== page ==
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Matthews v SPI Electricity Pty Ltd; SPI Electricity Pty Ltd v United Services Corporation Limited

by Donald Charrett

30 October 2012 Dr Donald Charrett

The following case note refers to a ruling made by J Forrest J on aspects of the expert evidence process in a case arising out of the disastrous bushfires in Victoria in 2009. The claim was brought pursuant to Part 4A of the Supreme Court Act 1986 (Vic) by the plaintiff on behalf of group members who sustained personal injury and/or property damage, and/or economic loss as a result of one of the bushfires on 7 February 2009. The plaintiff alleged that the fire was a result of the failure of a wire conductor that formed part of an electricity distribution line. She claimed that she and members of the group suffered injury or loss as a result of negligence on the part of each of the defendants. Damages were claimed from the electricity distribution company, its contractor responsible for inspections of the distribution line, and from various State government parties.This report contains the rulings made by J Forrest J in relation to the composition and conduct of the conclaves of expert witnesses. His Honour had to decide between two different proposals:

  • Conclaves within four broad topics, in which there may be a larger number of experts for one party than the other, each with expertise in some aspects of the topics; or
  • Specific issue-by-issue conclaves, requiring roughly fourteen separate meetings, each with a smaller number of experts all with expertise in the conclave issue.


Forrest J noted that, although the second model would require more conclaves and be challenging administratively, it was preferable for the following reasons:

1. By having a conclave devoted to specific issues there can be no question about the expertise of the particular witnesses who author the joint report. That report will ultimately form part of the evidence at trial and any issue about the expertise of the witnesses (which may arise in a mass conclave where witnesses possess differing areas of expertise) will be avoided. The alternative model has real potential to lead to the production of a joint report where there are issues about the capacity of the authors to express the opinion contained in the report, as happened recently in the case of Dura (Australia) Constructions Pty Ltd v Hue Boutique Living Pty Ltd.[1]

2.  The expert evidence is not a “battle of numbers”. The preferred model generally avoids an imbalance in the number of experts that would occur in the alternative model.

3.  The provision of joint reports dealing with specific and discrete issues will help refine the issues and has a greater prospect of leading to clearer identification of the issues that are in dispute and those that are not.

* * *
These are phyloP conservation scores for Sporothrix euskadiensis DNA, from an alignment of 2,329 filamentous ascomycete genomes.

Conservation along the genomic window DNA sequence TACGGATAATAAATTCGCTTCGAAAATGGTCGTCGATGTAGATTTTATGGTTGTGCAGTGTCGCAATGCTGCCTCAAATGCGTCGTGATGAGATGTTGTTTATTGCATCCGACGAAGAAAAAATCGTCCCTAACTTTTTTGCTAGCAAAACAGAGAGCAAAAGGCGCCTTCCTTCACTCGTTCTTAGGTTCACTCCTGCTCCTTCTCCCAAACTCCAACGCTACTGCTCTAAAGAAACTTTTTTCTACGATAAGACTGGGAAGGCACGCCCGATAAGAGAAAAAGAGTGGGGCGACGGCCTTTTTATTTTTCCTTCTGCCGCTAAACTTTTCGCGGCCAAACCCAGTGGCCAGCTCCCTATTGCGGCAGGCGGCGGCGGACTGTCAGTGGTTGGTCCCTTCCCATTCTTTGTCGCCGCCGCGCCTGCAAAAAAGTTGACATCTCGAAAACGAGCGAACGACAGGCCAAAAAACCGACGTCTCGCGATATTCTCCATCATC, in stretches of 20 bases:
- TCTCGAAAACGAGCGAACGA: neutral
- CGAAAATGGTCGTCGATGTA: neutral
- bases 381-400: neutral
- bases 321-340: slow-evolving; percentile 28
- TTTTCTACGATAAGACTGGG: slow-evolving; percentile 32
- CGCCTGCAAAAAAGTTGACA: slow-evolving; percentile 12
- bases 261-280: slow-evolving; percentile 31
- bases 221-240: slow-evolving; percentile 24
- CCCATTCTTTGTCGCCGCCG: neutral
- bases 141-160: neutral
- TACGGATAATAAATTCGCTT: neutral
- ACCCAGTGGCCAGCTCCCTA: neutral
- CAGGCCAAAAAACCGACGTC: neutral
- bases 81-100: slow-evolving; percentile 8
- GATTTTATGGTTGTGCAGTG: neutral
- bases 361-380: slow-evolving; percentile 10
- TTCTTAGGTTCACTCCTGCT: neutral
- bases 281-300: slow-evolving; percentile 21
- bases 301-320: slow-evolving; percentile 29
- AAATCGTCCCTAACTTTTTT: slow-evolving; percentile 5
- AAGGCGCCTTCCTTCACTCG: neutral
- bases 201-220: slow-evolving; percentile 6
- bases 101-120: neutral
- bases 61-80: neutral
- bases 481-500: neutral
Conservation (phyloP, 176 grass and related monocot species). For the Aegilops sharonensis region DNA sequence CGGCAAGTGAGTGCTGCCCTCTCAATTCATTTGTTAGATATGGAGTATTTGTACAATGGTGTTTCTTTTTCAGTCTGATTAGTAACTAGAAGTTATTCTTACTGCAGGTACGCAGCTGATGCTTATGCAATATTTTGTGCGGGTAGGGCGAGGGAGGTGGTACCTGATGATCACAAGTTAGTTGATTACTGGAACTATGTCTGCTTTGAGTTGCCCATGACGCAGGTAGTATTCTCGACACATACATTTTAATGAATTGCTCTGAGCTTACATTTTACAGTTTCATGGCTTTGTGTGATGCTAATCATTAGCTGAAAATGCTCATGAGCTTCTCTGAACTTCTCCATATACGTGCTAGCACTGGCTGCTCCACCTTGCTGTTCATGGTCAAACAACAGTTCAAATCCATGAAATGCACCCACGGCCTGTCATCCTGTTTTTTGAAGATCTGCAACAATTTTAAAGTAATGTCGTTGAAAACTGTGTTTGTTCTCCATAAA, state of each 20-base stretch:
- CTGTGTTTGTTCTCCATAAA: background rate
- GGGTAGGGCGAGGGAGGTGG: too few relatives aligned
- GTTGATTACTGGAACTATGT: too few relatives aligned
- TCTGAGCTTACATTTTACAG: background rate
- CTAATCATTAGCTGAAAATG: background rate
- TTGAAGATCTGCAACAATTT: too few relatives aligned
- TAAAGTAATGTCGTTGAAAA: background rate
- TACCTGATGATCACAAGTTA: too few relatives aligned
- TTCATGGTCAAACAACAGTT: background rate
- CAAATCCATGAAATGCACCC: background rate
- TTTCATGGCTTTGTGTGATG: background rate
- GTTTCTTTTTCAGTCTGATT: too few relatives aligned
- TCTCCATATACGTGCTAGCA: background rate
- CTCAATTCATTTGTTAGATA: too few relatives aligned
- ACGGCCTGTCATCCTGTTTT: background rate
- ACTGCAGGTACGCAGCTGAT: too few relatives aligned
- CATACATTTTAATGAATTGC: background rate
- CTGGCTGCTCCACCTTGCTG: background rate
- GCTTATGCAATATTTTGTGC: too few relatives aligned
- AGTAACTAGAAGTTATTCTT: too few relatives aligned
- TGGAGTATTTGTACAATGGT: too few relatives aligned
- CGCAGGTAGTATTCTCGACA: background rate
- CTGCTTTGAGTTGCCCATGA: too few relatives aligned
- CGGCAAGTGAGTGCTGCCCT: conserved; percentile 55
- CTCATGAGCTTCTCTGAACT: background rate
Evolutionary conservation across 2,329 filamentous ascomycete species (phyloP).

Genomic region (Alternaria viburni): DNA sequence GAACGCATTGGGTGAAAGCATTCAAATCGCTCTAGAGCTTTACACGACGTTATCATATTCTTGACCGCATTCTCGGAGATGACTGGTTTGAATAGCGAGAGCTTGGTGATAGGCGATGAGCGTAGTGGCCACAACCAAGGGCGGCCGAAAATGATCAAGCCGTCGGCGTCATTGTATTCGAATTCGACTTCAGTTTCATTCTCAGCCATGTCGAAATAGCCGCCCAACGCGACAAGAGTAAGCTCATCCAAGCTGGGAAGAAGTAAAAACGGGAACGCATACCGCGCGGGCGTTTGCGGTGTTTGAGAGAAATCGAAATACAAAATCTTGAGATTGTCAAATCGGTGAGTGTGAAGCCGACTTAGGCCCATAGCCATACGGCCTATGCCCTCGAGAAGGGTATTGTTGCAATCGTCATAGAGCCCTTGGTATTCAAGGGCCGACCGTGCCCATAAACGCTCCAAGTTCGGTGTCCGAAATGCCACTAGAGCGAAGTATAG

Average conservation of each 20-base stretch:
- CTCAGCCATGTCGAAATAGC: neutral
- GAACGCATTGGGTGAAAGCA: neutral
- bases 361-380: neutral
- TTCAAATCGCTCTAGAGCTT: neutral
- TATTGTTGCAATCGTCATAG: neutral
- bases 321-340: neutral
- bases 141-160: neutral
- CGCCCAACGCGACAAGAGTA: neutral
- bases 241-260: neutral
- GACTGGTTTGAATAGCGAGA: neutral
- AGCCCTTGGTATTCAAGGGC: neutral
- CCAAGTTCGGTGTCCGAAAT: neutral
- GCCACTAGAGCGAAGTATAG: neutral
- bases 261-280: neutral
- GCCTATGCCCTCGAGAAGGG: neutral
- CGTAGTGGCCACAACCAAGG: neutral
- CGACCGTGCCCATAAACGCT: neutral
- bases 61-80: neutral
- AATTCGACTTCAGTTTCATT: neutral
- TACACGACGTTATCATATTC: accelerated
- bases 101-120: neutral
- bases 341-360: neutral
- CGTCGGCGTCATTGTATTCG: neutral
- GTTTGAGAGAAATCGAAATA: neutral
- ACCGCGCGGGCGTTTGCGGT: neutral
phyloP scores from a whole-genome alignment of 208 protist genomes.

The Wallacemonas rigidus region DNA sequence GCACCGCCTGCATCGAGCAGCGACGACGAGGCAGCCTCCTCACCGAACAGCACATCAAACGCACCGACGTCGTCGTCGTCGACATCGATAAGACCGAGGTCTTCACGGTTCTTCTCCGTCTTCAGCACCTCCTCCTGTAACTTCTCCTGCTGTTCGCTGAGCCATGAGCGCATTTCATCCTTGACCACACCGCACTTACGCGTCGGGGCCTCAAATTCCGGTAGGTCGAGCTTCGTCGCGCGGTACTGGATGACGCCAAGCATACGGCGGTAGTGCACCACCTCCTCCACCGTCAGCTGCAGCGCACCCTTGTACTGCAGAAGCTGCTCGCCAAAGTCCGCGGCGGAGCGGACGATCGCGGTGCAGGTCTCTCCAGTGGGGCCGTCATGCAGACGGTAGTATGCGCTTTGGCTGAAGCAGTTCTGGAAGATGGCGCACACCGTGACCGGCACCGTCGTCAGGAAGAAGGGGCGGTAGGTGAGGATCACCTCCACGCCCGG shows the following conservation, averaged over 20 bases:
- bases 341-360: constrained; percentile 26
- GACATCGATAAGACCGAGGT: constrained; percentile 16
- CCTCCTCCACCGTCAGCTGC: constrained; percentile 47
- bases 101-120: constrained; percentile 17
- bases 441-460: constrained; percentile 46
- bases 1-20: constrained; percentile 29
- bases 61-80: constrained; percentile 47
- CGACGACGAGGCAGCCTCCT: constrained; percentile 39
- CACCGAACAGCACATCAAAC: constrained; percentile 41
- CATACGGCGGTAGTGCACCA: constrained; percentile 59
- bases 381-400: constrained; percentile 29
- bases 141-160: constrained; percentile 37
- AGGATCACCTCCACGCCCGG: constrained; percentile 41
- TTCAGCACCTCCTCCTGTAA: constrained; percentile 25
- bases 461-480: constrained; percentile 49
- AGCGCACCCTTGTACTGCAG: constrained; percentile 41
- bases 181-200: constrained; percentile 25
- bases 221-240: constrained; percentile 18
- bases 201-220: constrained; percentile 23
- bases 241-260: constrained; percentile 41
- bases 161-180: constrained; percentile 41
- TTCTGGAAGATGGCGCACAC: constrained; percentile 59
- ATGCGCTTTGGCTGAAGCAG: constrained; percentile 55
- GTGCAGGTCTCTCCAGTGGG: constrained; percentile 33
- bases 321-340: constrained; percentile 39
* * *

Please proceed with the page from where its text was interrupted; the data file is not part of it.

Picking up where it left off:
4.  There is scope to expand the conclaves if the experts think it would be of assistance – and it is legally permissible.

5.  The provision of joint reports using the preferred model will not determine the composition of the concurrent evidence sessions at trial. After the reports have been received and considered, it may be apparent that a concurrent evidence session involving experts from more than one conclave would be appropriate.

6.  “This is not a trial by expert. It is for the Court to determine the issues having regard to all the evidence whatever the source.”


In addition to ruling on the form of the expert conclaves, Forrest J also made the following directions in respect of the procedural aspects of the conclaves:

  • An Associate Justice will undertake the supervision and management of the conclaves. She will conduct a case conference and be available subsequently to assist with the conduct of the conclaves.
  • The decision as to whether a moderator is required for a conclave is a question for the experts, and not the lawyers or the judge. If the experts require a moderator, the Associate Justice will be available to act.
  • Administrative assistance should be provided to assist the experts with recording their discussions and preparing the report, unless they think it unnecessary.
  • It is preferable for the experts to meet face to face. However, where experts reside interstate or overseas, they should determine the best way to conduct their conclave.
  • Provision of an agenda is worthwhile to assist in keeping the experts on track. The parties should meet and endeavour to agree an agenda, failing which it can be discussed at a case conference with the Associate Justice supervising the expert conclaves.
  • Although expert evidence will be determined on quality and not quantity, if one party feels disadvantaged by the numbers of experts on the other side, this can be canvassed with the Associate Justice.

[1] [2012] VSC 99


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